This week, Health Canada publicly confirmed that it is reviewing the safety of domperidone, a drug used to treat gastrointestinal symptoms that has also been prescribed off-label to improve breast milk supply.

Here's a look at key properties of the drug and what the issues are with it:

How does domperidone work?

Domperidone blocks some of the body's dopamine receptors, called D2 receptors. Dopamine is a neurotransmitter, but it's not just found in the brain. There are also D2 dopamine receptors in the smooth muscle of the gastrointestinal tract, When domperidone blocks those receptors, it causes increased movement through the digestive system, relieving some gastrointestinal symptoms and treating nausea.

That's what the drug is approved by Health Canada to do.

But a side-effect of taking domperidone can be increased breast milk production. There are also D2 dopamine receptors in the pituitary gland, which produces a hormone called prolactin that stimulates lactation. When the receptors are blocked, more prolactin is secreted, which in turn increases breast milk.

Health Canada never approved domperidone for use in lactation, but is aware that many doctors and midwives have prescribed it for that purpose — that's called prescribing a drug "off-label."


How long has domperidone been around?

According to Health Canada, domperidone has been marketed in Canada since 1985 for managing symptoms of gastrointestinal disorders.

When did health-care providers start prescribing it to increase breastmilk?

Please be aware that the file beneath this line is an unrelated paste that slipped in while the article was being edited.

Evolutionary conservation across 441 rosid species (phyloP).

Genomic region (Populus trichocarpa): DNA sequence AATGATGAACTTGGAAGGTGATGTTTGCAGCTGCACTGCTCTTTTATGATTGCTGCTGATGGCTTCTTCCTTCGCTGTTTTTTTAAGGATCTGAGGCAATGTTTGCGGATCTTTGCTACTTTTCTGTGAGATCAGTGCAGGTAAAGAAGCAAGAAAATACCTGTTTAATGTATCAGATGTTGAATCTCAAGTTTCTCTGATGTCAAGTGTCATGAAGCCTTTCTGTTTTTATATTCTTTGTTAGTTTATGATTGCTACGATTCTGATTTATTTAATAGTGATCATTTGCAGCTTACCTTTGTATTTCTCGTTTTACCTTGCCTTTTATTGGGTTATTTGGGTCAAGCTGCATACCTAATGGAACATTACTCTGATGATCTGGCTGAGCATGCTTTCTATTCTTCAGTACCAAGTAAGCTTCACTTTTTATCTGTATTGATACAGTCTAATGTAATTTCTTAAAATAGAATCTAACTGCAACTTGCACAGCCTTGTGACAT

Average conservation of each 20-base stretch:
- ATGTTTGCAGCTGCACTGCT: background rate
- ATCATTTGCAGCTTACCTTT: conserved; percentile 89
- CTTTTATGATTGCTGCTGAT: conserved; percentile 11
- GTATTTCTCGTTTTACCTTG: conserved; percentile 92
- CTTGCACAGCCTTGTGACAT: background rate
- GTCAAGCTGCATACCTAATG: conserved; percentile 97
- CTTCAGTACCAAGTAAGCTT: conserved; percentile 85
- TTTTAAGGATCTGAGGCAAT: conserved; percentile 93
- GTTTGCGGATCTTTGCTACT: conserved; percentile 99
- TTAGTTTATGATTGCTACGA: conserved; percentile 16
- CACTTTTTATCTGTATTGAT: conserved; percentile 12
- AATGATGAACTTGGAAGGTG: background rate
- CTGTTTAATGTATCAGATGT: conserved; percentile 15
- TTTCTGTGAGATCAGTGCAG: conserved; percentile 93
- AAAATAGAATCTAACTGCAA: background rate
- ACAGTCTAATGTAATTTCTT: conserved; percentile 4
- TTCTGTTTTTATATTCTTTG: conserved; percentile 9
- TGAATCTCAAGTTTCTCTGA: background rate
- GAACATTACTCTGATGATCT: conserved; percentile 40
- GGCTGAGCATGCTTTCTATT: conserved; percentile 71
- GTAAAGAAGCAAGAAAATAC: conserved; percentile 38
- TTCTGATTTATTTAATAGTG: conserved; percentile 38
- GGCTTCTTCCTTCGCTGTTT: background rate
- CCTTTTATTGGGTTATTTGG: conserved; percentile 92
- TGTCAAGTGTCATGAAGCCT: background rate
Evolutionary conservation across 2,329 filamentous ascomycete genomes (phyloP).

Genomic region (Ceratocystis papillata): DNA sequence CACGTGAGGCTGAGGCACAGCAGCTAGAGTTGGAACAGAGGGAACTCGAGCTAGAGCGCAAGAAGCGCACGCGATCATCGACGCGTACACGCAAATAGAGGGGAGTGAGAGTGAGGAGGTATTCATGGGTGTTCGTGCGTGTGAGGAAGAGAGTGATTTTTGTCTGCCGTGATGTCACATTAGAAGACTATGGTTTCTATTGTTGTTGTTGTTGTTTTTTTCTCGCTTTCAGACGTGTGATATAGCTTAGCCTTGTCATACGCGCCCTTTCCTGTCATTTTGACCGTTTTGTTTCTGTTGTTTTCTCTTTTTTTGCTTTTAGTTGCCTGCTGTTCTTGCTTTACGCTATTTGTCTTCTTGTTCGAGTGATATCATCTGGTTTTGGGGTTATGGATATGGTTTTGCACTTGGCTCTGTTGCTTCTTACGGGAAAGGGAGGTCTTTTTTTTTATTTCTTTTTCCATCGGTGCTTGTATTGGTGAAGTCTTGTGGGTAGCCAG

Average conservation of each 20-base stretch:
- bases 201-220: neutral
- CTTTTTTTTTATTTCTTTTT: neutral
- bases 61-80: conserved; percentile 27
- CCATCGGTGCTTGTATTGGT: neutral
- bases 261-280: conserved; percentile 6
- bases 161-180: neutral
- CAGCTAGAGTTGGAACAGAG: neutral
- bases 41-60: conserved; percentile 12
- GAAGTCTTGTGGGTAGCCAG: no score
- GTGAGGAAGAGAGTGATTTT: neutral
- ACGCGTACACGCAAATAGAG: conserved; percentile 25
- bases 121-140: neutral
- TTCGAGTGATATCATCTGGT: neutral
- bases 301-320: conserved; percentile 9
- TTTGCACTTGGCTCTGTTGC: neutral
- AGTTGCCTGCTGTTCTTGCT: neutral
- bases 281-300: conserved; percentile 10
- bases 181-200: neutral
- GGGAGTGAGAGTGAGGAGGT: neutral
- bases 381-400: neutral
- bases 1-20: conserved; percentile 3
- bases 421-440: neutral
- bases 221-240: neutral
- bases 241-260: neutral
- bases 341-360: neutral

Dr. Jack Newman, a pediatrician who has long been recognized as an expert on breastfeeding, told The Canadian Press that he's been prescribing domperidone for lactation since the 1980s.

It's not clear when it became more widely prescribed, but studies published in the Canadian Medical Association Journal (CMAJ) suggest the use of the drug to help breastfeeding increased from the early 2000s through 2017.


How effective is it?

Not all pediatricians agree on how effective domperidone is at increasing breastmilk.

"We initially thought it was going to be this magic pill, but it really hasn't proven to be that way," said Dr. Maya Bunik, a professor of pediatrics at Children's Hospital Colorado and chair of the American Academy of Pediatrics breastfeeding section.

There aren't enough rigorous studies "to tell whether it really has any effect or not," she said.

But Newman, who is the founder of the International Breastfeeding Centre based in Toronto, said after working with thousands of breastfeeding mothers for more than three decades, "there's no question" that domperidone works.

However, he said, if new mothers had enough support to help them breastfeed as soon as their babies were born, he wouldn't need to prescribe the medication.

"If mothers got a good start in hospital with breastfeeding, then we would be using a lot less domperidone," Newman said.

Suzanne Campbell, a nursing professor specializing in breastfeeding at the University of British Columbia, said it's possible that there's a psychological component to taking domperidone, because knowing the drug has worked for others helps the mother relax and have new confidence in her ability to breastfeed.

"Psychologically, if the mother is so stressed and anxious, that's cutting off the feedback loops that not only make the milk but help to release the milk," she said.